First PED Outbreak in Vermont; 28th US State Affected

VERMONT, US - The Vermont Agency of Agriculture, Food, and Markets (VAAFM) is reporting the first case of Porcine Epidemic Diarrhoea (PED) virus in the state.
calendar icon 1 April 2014
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The positive diagnosis occurred on a swine operation in Rutland County on 26 March 2014.

PEDv is a coronavirus that affects pigs only and is similar to Transmissible Gastroenteritis. It does not make people sick and it does not affect other species of livestock. PEDv does not affect pork safety and pork remains completely safe to eat.

The first detection of this disease in the US occurred approximately one year ago, and since then it has impacted over 4,000 premises in 27 states. The Vermont case represents the first confirmed positive premises in Vermont.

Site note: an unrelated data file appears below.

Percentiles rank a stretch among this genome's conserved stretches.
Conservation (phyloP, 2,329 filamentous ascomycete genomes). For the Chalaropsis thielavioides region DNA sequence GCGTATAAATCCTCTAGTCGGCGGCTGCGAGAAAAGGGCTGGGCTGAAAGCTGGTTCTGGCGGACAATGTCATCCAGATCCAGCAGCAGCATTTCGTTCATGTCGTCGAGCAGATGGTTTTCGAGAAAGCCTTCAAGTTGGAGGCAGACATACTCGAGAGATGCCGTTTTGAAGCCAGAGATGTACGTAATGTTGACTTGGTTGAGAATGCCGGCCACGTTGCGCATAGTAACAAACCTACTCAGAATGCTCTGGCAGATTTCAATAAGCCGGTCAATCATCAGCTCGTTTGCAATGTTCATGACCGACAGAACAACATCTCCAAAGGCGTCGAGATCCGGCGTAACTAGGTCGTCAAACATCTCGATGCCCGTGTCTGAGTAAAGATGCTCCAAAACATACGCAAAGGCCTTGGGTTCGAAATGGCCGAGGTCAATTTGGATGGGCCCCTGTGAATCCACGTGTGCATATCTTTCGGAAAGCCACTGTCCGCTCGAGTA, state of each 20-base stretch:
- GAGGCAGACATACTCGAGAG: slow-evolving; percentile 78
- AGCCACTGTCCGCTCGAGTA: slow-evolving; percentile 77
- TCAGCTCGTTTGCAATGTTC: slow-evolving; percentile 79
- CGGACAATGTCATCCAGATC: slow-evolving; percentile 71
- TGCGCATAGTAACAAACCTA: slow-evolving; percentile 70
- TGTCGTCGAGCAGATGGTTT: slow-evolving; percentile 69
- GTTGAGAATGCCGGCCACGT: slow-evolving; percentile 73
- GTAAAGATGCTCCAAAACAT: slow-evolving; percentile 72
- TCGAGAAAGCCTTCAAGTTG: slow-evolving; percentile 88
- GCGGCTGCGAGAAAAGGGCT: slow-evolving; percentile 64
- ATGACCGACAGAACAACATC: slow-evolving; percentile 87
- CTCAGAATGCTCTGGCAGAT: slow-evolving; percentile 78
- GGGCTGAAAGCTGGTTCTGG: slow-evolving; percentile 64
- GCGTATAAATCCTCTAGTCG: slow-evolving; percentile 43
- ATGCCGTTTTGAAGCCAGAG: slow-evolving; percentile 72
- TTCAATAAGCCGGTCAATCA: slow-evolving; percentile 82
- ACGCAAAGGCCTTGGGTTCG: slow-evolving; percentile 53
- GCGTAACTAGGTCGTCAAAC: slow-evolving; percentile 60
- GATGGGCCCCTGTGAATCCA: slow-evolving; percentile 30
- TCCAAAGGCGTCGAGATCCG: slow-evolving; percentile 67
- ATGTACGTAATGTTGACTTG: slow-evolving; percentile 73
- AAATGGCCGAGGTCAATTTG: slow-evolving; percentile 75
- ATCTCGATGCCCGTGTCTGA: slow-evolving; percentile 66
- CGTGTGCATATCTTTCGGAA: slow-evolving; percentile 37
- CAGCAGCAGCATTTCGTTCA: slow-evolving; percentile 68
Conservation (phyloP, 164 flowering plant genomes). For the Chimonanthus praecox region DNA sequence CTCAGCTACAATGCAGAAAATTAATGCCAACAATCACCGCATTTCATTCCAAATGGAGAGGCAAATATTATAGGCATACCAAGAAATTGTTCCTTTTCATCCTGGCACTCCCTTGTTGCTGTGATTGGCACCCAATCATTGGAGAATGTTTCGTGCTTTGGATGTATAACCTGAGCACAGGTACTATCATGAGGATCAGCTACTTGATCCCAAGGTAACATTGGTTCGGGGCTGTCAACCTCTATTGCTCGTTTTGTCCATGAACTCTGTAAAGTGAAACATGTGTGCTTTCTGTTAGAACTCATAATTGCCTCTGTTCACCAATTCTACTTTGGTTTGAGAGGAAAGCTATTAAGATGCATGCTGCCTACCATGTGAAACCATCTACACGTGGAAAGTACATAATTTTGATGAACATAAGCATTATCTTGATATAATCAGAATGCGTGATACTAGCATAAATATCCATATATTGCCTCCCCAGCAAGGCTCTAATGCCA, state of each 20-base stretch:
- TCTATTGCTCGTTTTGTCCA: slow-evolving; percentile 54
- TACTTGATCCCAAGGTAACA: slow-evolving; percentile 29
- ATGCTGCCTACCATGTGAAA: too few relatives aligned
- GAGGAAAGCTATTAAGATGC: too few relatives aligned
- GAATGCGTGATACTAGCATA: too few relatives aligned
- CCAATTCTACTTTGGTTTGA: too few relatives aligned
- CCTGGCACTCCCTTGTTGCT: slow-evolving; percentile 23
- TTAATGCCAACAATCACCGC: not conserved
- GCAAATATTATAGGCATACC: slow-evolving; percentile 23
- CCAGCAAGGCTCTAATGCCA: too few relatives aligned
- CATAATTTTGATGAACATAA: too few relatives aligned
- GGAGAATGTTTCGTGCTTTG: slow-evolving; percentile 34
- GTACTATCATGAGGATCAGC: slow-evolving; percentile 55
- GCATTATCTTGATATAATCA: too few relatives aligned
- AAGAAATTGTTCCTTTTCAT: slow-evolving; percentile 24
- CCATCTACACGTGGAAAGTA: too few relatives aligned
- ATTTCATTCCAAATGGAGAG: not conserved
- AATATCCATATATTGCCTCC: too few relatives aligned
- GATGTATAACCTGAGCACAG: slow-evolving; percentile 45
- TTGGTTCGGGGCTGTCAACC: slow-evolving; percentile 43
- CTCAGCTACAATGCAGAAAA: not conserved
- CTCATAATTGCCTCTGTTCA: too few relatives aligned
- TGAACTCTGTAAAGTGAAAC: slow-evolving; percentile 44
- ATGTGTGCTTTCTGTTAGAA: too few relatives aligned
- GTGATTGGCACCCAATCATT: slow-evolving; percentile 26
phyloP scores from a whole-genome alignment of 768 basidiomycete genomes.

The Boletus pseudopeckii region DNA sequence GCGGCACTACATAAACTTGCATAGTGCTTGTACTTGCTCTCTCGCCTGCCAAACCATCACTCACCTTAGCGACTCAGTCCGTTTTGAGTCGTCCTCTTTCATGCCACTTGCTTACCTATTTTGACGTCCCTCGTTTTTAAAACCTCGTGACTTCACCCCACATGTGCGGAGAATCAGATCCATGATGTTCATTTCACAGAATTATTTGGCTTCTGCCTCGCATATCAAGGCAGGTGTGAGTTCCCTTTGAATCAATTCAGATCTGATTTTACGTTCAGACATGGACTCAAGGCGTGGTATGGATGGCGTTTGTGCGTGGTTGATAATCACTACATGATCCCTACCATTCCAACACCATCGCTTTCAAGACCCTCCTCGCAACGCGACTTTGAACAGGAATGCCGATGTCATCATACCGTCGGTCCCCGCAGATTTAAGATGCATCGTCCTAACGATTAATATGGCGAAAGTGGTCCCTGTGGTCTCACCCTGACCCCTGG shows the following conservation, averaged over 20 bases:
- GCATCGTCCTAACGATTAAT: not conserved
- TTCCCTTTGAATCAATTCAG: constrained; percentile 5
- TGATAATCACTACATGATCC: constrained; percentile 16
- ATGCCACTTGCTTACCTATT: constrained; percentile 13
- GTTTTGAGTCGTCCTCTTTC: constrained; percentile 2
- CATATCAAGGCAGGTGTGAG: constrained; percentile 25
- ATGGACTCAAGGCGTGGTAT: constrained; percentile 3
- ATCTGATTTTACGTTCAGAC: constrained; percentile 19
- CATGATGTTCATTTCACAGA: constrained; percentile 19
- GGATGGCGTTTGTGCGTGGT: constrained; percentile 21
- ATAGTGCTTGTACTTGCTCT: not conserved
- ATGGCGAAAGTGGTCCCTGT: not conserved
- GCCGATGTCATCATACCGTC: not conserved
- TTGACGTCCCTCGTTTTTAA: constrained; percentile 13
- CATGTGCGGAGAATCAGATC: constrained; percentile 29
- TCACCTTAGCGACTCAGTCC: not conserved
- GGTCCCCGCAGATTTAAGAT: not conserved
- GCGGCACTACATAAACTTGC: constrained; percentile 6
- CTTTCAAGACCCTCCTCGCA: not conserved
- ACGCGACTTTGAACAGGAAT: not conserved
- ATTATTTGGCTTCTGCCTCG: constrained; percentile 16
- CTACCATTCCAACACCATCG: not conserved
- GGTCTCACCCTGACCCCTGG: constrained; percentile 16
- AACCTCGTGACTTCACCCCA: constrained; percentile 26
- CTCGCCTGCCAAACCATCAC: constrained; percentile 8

The most common sign of PEDv in swine is severe diarrhoea, and mortality rates in pre-weaning piglets approach 100 per cent. Older animals generally survive the infection but can shed the virus in their faeces and through their respiratory tracts for an extended period.

State Veterinarian, Kristin Haas, is encouraging swine farmers to institute strict disease prevention measures to cut down risk of introducing the disease to their herds. She recommends that producers take a proactive stance.

Dr Haas said: “Farmers should take steps to minimise the chance of introducing PED virus into their herds. Swine owners should consult with their veterinarians to develop disease prevention plans tailored to their swine herd needs.”

Swine producers are encouraged to monitor for information coming from national industry groups such as the American Association of Swine Veterinarians and the National Pork Board.

As always, producers who see any signs of illness in their pigs should notify their herd veterinarian immediately to address the issue.

Further Reading

Find out more information on PED by clicking here.

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